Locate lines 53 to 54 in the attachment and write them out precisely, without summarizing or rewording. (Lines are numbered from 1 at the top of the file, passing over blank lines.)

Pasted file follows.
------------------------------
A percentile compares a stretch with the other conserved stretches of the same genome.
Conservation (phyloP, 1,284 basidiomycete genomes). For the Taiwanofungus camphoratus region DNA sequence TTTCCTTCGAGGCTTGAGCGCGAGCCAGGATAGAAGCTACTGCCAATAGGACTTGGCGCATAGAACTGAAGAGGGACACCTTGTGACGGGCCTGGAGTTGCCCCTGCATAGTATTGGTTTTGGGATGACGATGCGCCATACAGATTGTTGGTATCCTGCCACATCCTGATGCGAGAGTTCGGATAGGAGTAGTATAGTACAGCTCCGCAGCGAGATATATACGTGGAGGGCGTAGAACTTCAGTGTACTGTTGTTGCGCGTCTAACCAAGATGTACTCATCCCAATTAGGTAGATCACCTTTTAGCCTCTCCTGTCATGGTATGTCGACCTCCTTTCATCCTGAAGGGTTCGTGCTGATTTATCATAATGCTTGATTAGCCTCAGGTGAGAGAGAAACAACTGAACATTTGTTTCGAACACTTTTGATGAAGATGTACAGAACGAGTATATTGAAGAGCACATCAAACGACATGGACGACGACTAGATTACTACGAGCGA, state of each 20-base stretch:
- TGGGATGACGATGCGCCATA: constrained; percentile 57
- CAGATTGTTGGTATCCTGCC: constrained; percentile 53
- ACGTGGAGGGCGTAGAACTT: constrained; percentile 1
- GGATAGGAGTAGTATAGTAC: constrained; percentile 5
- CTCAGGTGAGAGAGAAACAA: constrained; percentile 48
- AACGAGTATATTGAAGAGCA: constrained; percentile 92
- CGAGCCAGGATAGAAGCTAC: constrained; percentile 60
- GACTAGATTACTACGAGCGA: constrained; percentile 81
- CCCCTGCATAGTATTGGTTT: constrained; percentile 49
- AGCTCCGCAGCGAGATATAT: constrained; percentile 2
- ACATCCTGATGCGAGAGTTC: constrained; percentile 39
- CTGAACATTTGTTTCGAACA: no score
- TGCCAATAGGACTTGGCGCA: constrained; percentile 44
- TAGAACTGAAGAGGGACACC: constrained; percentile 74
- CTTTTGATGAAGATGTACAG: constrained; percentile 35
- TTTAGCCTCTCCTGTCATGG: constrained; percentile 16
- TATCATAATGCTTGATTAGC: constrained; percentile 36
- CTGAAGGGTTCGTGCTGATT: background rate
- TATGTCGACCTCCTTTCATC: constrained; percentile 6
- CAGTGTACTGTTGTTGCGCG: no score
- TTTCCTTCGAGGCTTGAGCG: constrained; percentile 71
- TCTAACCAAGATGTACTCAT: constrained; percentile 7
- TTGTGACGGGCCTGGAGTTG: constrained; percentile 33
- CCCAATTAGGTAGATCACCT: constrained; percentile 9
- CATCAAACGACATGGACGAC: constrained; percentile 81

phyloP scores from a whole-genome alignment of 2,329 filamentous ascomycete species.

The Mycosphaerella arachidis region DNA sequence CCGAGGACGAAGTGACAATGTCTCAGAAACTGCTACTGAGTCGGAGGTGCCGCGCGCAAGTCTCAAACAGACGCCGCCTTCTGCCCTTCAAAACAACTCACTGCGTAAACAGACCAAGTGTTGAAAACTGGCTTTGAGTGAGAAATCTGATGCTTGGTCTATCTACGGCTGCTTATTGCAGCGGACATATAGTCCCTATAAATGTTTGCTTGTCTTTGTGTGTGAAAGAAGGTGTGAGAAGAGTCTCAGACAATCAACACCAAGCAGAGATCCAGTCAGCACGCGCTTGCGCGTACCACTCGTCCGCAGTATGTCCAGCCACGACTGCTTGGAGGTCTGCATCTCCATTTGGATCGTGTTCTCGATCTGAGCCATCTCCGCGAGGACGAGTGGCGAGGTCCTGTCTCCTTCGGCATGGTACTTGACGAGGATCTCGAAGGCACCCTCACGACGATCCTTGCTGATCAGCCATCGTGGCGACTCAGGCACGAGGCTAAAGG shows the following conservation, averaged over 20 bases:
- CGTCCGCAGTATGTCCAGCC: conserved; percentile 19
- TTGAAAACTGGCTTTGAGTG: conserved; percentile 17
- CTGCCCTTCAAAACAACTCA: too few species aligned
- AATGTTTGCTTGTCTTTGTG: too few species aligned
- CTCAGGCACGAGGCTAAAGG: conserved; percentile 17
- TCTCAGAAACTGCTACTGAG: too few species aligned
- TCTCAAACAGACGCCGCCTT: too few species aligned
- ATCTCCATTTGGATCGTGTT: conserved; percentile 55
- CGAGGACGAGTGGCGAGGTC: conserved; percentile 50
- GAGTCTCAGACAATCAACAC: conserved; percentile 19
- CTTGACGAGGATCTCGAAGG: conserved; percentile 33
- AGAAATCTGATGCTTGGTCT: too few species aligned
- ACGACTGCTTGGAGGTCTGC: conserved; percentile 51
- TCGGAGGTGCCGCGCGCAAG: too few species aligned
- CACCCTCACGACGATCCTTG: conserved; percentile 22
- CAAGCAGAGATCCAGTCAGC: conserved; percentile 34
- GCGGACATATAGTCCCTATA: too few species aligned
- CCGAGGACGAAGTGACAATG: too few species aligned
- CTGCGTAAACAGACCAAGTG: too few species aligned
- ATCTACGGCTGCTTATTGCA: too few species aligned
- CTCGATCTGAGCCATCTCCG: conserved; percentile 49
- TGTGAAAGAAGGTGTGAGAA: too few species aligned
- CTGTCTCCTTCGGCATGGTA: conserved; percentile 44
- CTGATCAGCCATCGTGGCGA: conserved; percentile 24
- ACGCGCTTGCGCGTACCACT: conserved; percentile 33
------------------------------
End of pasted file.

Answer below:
- CTGATCAGCCATCGTGGCGA: conserved; percentile 24
- ACGCGCTTGCGCGTACCACT: conserved; percentile 33